Hair, J. F., Anderson, R.E., Tatham, R.L. & Black, W.C. (1992).
Multivariate Data Analysis, (3rd. ed.), Macmillan Publishing Company,
New York, NY.

Harris, R.J. (1985).  A Primer of Multivariate Statistics, (2nd. ed.),
Orlando, FL., Academic Press.

Loehlin, J. C. (1992).  Latent Variable Models:  An Introduction to
Factor, Path and Structural Analysis. (2nd. ed.), Hillsdale, NJ:
Lawrence Erlbaum Associates, Inc.

Morrison, D. F. (1989).  Multivariate Statistical Methods, (2nd. ed.),
New York, NY: McGraw-Hill Publishing Company

Pedhazur, E.J. (1982).  Multiple Regression in Behavioral Research:
Explanation and Prediction, Second Edition.  New York:  Holt, Rinehart
and Winston.

Pedhazur, E. J. and Schmelkin, L. (1991).  Measurement, Design, and
Analysis:  An Integrated Approach, Hillsdale, NJ: Lawrence Erlbaum
Associates, Inc.

Porter, T. M. (1995).  Trust in Numbers:  The Pursuit of Objectivity
in Science and Public Life.  Princeton, NJ:  Princeton University

Stevens, J. (1992).  Applied Multivariate Statistics for the Social
Sciences, (2nd. ed.), Hillsdale, NJ: Lawrence Erlbaum Associates, Inc.

Tentative Course Outline and Schedule

Week 1	Introduction and Overview

9/3-9/5	Students inventory of interests and experience with research,
statistics and measurement
o Taxonomy of Multivariate Techniques
o Review of univariate analysis techniques
o Assumptions underlying multivariate techniques
Readings:	[T&F: Chap. 1 & 2]

Week 2-3
9/10 Making Claims with Statistics and Quantification
o Function of Statistics - Meaning of Measurement
[Abelson:  Chap.1] - on reserve
[Porter:  Chap.4] - on reserve

9/12 Matrix Algebra

9/17-19	Operations, Order, Trace, Determinant
o Sums of Square and Cross-Product (SSCP)
o Inverse, Rank, Eigen Values, Eigen Vectors
Readings:	[T&F: Appendix A]

Weeks 4-6
Multiple Regression
9/24-26 Basic model, assumptions

10/1-3 Analysis of the residuals

10/8-10	Outliers, Multicollinearity
o Types of Multiple Regression
o Part and Partial Correlation
Readings:[T&F: Chap. 4 & 5]


Weeks 7-8 Hotelling's T2 and Manova


10/22-24 Readings:[T&F: Chap. 9]

Week 9-10 Discriminant Analysis


11/5-7 Readings:[T&F: Chap. 11]


Weeks 11-12 Principal Component and Exploratory Factor Analysis


11/19-21 Readings:[T&F: Chap. 13]


Week 13-15 Structural Equation Modeling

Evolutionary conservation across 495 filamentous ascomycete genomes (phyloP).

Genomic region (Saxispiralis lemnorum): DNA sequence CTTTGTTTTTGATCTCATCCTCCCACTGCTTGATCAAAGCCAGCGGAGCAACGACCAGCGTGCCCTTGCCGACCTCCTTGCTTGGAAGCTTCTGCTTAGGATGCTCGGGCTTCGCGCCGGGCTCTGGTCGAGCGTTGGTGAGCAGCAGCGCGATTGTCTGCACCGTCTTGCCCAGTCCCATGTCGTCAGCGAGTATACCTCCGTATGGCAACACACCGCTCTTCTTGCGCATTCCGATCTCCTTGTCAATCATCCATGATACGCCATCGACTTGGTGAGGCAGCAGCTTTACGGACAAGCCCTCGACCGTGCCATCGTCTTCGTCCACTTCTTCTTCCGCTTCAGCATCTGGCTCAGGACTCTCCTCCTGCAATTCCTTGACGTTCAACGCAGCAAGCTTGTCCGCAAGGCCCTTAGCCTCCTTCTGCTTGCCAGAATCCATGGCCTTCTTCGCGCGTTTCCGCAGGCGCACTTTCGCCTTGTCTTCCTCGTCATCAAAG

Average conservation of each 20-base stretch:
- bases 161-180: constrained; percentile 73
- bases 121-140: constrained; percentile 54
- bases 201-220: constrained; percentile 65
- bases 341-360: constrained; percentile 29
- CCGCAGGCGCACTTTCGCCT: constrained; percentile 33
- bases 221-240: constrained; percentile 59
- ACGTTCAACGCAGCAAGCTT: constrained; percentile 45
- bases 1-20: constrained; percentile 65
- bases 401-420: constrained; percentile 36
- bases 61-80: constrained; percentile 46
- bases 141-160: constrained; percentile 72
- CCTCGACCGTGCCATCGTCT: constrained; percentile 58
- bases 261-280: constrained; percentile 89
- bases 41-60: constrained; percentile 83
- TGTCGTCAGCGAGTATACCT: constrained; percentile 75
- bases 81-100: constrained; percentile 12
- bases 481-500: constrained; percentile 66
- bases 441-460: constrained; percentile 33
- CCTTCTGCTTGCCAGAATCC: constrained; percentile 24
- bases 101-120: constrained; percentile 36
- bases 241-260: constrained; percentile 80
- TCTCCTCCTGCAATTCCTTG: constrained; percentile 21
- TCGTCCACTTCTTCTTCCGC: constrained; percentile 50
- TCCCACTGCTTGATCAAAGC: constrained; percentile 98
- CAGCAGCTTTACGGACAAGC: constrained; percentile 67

11/26-28 Confirmatory Factor Analysis

12/3-5 Covariance Structure Models

12/10-12 Readings:[T&F: Chap. 14]
[Jöreskog (1993)]

Week 16 _EXAMINATION #2_

Course Assignments and Evaluation

I expect all assigned readings to be done as specified in class for
each session.  Readings are assigned to complement in-class
presentations and discussions, and to formalize understanding of the

As an enrolled student, you will complete two written assignments, and
two examinations.  The assignments are designed to evaluate your
conceptual understanding of the statistical analysis procedures, the
computations involved, how the analyses relate to the research
questions as well as the nature of the interpretations and inferences
made based on the analysis of data.  Short homework (e.g., matrix
algebra exercises, reading research articles) will also be assigned
for some of the topics and will have to be turned in on a timely

Each assignment will be evaluated according to a set of criteria that
will be communicated as part of the assignment.  The assignments,
homework, and examinations will contribute to the final grade as

Regression assignment: 20%
EFA assignment 20%
Homework 10%
Examination #1 25%
Examination #2 25%

Grading procedures are in accordance with the Bulletin for the
Graduate Program of the School of Education.  "Incomplete" will not be
granted except for extremely unusual circumstances.  Plagiarism will
result in an automatic "F" for the course.

Other Guidelines for the Course

Students are encouraged to discuss the course material among
themselves and to assist each other with data analysis.  The written
part of the assignments should, however, reflect individual student's

Labs are designed to provide additional assistance to students and
include: (1) assistance in setting up computer programs, (2)
assistance with homework and assignments, and (3) review of concepts
and procedures.  Students should come to lab prepared to ask